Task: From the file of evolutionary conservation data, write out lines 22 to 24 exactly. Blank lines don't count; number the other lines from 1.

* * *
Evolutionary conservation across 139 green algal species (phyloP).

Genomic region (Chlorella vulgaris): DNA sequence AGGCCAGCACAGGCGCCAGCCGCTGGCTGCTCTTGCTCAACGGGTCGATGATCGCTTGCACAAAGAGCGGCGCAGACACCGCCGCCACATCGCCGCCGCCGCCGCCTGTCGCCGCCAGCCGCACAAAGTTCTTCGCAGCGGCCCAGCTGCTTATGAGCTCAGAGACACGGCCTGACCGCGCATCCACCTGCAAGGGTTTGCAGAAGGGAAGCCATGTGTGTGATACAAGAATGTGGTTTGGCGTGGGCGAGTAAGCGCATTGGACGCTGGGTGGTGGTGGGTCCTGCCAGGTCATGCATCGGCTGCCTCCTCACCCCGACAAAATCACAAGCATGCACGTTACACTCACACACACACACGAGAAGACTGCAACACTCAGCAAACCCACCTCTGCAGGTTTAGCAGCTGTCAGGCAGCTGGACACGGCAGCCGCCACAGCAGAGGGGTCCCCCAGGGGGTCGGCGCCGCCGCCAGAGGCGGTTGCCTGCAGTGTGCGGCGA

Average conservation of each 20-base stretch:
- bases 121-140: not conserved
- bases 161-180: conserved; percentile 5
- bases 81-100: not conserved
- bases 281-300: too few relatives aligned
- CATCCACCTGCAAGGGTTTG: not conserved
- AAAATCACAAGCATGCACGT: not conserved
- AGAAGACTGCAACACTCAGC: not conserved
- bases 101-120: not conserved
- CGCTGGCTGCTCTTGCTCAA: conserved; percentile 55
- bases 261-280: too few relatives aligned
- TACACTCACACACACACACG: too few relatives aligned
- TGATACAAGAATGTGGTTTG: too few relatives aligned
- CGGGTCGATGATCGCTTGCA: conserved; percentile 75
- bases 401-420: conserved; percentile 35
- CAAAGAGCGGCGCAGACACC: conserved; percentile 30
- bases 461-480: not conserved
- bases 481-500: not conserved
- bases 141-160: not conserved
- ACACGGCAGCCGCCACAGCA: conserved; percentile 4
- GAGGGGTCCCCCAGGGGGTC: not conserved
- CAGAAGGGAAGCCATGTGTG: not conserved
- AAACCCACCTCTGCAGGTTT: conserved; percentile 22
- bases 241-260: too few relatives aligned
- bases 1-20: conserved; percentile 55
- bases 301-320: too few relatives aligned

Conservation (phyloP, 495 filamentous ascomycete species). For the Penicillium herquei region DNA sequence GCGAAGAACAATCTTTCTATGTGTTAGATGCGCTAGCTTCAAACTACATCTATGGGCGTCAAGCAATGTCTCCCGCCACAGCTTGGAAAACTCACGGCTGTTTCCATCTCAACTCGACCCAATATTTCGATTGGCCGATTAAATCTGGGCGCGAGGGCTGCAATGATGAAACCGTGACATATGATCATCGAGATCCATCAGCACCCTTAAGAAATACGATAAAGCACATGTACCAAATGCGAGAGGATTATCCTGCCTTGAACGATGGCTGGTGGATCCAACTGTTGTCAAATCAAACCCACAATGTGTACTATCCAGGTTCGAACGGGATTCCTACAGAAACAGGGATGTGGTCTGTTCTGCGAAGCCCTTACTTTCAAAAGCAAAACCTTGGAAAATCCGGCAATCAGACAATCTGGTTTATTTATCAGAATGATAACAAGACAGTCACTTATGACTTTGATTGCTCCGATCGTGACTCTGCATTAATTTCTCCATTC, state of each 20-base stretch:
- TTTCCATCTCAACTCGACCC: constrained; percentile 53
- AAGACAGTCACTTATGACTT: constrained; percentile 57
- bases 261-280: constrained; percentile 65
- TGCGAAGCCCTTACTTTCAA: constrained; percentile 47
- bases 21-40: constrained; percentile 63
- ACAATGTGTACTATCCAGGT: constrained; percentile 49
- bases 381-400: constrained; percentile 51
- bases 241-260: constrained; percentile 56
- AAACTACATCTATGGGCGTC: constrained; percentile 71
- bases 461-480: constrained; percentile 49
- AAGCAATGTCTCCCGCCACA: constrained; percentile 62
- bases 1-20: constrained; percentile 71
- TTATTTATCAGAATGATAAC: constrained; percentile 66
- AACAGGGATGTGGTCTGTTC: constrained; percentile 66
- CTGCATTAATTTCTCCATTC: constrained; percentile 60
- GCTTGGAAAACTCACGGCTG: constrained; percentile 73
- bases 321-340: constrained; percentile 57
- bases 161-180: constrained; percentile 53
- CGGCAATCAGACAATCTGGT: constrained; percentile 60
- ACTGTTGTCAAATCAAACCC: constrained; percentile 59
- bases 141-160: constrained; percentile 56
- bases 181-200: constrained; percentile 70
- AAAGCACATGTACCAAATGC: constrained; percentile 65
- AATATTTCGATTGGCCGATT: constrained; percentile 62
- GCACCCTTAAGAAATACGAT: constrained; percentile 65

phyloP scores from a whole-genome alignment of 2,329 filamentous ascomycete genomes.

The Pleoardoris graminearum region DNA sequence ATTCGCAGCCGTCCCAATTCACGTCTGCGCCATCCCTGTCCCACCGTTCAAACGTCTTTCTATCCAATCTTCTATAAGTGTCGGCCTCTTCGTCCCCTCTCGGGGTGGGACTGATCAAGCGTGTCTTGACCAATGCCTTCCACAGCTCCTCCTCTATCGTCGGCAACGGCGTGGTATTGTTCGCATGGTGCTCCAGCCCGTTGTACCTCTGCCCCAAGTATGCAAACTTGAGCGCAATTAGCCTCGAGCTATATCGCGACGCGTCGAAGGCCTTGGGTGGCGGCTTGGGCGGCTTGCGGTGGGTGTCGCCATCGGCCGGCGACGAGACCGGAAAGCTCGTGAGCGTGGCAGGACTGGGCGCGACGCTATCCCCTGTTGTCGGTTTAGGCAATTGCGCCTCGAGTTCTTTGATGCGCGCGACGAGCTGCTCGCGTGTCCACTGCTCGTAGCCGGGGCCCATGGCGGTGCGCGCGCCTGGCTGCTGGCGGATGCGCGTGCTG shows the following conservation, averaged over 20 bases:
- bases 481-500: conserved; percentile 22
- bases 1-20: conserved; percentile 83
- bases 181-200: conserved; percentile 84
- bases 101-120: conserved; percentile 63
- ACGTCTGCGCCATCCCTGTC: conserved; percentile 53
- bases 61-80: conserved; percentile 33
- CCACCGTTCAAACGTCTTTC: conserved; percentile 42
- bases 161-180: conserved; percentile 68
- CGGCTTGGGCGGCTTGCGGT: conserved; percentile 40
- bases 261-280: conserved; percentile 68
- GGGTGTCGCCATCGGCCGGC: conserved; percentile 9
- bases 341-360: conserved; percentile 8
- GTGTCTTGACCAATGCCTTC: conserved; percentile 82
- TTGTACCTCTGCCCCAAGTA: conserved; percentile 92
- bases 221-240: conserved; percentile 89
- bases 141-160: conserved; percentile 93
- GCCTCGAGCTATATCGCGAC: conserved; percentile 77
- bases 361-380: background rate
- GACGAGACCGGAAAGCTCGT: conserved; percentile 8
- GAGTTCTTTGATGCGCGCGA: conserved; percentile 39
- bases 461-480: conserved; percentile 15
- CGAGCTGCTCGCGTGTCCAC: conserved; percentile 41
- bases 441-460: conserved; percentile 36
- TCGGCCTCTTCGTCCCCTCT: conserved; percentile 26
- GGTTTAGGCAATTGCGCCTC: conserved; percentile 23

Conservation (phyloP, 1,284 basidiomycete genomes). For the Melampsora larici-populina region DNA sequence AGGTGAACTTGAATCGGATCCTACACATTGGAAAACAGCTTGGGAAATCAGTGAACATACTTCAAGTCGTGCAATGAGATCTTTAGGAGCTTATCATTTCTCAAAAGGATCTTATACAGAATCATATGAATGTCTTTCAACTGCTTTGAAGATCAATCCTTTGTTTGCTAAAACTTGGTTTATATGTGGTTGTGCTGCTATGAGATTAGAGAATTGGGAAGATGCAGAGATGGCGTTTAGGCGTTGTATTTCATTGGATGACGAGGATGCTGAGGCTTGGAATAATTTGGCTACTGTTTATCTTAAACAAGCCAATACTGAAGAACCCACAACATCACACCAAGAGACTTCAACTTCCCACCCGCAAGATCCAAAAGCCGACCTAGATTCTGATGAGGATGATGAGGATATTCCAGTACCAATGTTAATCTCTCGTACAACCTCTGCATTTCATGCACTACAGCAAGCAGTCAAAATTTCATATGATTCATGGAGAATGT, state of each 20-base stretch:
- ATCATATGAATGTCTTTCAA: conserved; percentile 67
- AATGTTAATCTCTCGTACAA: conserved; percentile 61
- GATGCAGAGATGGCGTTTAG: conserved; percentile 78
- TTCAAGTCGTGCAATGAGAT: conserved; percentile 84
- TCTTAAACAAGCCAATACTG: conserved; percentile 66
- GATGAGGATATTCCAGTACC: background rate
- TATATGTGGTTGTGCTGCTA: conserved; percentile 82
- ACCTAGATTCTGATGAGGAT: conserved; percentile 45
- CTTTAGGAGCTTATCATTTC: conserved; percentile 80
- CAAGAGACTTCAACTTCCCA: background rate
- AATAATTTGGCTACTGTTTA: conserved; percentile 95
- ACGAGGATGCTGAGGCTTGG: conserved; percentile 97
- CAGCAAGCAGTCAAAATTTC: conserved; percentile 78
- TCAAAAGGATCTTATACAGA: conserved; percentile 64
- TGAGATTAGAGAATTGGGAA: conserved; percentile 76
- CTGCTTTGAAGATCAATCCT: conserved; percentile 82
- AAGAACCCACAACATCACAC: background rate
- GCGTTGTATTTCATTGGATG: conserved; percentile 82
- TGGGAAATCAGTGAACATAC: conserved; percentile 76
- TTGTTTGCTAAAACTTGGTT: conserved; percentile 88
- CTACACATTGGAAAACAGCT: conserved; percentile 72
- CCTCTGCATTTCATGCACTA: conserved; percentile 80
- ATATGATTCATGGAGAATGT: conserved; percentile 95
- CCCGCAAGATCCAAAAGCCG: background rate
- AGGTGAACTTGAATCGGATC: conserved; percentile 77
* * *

- ACACGGCAGCCGCCACAGCA: conserved; percentile 4
- GAGGGGTCCCCCAGGGGGTC: not conserved
- CAGAAGGGAAGCCATGTGTG: not conserved